Home and alone: part 1

Words by Jasmine Wang

I thought I’d lost myself. I still do sometimes.

Living on your own is a lot of things. It’s freedom, loneliness, the seeming contradiction of stressful yet calming. It is a mixture of them all, depending on the mood we’re in when we walk through through that door. I both love and hate living by myself, especially when my parents are overseas. I’m pretty independent. Being an only child, I quickly discovered the world of privacy and freedom. However, 15 years later, I’ve realised that maintaining your own private space and keeping it a happy place is something that has to be learned.  

I remember that I’d always complain about how my parents nagged. They still do over the phone, but my annoyance has turned into a feeling of slight pressure, not wanting them to be concerned about me. The prime example would be that I’m not a good cook. In fact, I’m probably one of the worst cooks to live on their own. Need proof of competency? I set the fire alarm off by microwaving rice. I thought I was going to die. There was smoke everywhere in my tiny apartment; I couldn’t breathe properly, and the fire alarm was going bonkers. I panicked. I was crying and didn’t know what to do. I just grabbed my phone and ran out.

I thought I’d fucked up the house and started to check how much money I had in my bank account. In that moment I just wanted to scream. I graduated high school and now I’m nearly 20, but no one bloody taught me how to deal with a rented apartment that may or may not be totally soaked with sprinkler water. After 10 minutes or so, I braved the apartment door. Everything was fine, but it was so hard to breathe. In that instant, being the stubborn person that I am, I still wasn’t the daughter who would phone her parents and ask them how to deal with this situation.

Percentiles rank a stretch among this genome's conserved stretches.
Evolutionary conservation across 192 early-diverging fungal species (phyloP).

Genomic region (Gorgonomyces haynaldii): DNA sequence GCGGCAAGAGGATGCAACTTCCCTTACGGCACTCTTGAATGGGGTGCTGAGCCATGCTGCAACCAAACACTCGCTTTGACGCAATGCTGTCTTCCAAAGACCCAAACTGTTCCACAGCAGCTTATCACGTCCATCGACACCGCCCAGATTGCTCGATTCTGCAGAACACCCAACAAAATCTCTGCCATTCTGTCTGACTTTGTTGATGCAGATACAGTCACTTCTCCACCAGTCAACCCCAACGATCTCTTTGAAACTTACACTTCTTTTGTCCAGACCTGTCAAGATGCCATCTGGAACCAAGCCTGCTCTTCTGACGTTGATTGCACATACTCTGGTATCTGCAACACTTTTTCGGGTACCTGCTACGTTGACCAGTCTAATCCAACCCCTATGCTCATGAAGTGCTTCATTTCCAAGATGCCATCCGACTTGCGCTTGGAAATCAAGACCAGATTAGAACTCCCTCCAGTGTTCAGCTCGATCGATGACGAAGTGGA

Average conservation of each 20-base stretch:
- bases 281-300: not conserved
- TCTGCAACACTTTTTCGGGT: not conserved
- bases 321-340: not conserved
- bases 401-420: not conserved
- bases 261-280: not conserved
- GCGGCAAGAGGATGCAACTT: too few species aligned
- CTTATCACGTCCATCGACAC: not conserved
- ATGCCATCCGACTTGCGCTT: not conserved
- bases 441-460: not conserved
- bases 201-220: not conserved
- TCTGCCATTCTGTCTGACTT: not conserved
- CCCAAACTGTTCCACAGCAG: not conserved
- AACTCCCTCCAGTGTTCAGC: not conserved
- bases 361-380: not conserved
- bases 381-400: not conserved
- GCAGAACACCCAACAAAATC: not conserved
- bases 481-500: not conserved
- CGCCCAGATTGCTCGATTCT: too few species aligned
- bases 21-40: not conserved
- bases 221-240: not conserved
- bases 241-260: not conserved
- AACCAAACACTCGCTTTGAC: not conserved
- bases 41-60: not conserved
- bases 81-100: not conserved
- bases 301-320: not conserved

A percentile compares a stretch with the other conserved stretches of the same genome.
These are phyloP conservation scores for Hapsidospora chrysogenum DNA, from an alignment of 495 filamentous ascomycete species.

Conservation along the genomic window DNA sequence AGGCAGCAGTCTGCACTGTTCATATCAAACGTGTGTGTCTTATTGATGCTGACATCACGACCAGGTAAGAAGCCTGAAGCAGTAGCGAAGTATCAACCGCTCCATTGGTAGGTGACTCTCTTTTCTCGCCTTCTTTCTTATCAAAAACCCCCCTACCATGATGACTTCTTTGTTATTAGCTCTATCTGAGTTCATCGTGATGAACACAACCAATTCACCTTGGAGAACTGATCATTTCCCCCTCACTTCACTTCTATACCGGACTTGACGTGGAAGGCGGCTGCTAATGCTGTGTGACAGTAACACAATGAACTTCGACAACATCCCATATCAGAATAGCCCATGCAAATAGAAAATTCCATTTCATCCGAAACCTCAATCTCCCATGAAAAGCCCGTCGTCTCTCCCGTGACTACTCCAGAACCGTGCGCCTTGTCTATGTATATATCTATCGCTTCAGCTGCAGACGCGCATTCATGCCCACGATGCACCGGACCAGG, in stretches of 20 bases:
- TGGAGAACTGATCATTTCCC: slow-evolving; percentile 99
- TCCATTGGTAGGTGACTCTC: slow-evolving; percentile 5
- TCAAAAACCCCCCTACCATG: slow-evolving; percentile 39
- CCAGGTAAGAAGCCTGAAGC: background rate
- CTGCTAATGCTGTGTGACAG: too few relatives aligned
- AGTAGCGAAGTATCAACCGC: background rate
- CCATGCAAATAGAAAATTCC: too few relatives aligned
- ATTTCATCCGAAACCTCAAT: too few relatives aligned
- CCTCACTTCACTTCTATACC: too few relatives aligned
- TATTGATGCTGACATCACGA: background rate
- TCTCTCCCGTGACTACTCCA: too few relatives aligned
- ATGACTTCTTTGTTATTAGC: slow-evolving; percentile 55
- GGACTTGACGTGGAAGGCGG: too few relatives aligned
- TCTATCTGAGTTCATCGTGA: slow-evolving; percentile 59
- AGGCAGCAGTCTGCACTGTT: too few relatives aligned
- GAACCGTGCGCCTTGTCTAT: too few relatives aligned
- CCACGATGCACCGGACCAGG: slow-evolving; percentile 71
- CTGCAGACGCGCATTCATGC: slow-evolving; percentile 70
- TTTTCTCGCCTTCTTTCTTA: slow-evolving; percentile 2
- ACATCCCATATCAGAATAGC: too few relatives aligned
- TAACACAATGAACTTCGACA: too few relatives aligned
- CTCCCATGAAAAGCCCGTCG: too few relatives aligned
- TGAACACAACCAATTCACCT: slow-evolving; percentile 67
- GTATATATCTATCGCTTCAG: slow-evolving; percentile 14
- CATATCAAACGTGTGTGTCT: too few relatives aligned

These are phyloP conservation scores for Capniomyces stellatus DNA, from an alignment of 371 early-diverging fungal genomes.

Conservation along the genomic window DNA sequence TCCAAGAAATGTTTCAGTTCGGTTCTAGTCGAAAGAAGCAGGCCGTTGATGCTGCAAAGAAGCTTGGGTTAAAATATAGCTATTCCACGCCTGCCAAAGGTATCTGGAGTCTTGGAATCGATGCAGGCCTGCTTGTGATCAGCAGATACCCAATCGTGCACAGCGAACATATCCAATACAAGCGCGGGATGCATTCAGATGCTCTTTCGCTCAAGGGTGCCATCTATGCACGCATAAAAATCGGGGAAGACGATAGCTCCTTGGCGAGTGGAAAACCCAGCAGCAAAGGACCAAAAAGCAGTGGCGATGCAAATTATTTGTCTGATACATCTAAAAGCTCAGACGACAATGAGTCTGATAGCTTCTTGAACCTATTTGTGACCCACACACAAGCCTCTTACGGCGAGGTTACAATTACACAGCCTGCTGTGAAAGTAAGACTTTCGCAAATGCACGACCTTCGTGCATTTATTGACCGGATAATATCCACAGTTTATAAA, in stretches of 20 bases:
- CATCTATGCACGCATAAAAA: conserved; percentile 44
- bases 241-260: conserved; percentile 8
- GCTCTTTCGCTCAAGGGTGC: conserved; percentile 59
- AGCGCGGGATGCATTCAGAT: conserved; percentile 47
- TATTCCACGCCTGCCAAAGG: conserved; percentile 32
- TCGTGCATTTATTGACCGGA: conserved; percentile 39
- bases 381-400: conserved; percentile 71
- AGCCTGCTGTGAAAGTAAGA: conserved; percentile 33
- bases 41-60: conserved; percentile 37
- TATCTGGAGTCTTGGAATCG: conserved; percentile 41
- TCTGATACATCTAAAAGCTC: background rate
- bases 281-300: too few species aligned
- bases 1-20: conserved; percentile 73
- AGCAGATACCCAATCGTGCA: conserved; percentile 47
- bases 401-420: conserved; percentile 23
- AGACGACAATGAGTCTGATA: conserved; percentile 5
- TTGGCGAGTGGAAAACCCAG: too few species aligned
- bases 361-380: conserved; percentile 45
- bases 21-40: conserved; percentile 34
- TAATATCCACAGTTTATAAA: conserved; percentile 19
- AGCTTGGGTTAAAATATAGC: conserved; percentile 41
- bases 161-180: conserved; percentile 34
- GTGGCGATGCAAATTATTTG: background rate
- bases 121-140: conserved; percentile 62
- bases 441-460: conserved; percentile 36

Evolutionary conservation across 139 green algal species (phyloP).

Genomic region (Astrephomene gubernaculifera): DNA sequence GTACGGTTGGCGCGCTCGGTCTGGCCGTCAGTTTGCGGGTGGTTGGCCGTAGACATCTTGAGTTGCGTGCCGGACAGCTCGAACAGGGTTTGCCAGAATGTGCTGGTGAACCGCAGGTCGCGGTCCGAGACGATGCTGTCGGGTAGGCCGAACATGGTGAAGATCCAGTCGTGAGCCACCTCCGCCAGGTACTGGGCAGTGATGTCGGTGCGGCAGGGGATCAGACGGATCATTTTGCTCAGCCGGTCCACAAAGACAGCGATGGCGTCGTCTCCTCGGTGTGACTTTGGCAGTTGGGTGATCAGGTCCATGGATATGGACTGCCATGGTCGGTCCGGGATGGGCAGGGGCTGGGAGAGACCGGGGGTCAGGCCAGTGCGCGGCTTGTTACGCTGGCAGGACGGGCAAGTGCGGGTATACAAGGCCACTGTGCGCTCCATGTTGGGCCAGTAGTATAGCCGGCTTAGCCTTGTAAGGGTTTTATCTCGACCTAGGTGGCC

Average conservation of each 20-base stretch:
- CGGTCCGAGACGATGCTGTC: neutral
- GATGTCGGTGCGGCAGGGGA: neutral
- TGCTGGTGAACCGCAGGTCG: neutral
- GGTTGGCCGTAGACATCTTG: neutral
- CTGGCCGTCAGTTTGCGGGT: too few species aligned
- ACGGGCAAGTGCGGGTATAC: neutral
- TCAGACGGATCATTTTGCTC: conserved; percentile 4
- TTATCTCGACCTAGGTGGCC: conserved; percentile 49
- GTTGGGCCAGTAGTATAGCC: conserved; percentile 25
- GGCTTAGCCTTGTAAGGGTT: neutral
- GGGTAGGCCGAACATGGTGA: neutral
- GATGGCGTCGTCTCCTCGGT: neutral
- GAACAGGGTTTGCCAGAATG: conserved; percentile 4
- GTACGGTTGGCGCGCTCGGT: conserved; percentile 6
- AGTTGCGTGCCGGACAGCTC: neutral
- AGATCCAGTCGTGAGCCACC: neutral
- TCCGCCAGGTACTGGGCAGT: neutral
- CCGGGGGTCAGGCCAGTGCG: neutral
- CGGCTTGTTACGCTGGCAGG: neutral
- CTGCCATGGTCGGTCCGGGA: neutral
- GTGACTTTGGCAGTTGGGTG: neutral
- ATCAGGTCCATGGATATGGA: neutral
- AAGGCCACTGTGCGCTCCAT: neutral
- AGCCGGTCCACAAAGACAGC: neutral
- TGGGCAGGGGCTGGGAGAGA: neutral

Living on my own means having my own responsibilities. What if my parents weren’t here anymore? I’ve been thinking about that recently, about how eventually I will have to start ‘adulting’, with no one guiding me through the experiences I need to undertake in order to grow.

There are moments where I am grateful that I have friends to reach out to, but I do tell myself that I should do that less now that we are all grown ups. Everyone has their own problems that they need to deal with, and I should learn how to take care of myself.

You learn a lot about yourself when you’re by yourself…

Three RMIT students share their experiences with solo living. Stay tuned for part two of the Home and Alone series.

Catalyst has been the student publication of RMIT University since 1944. We may be older than your parents but we’re still going strong!

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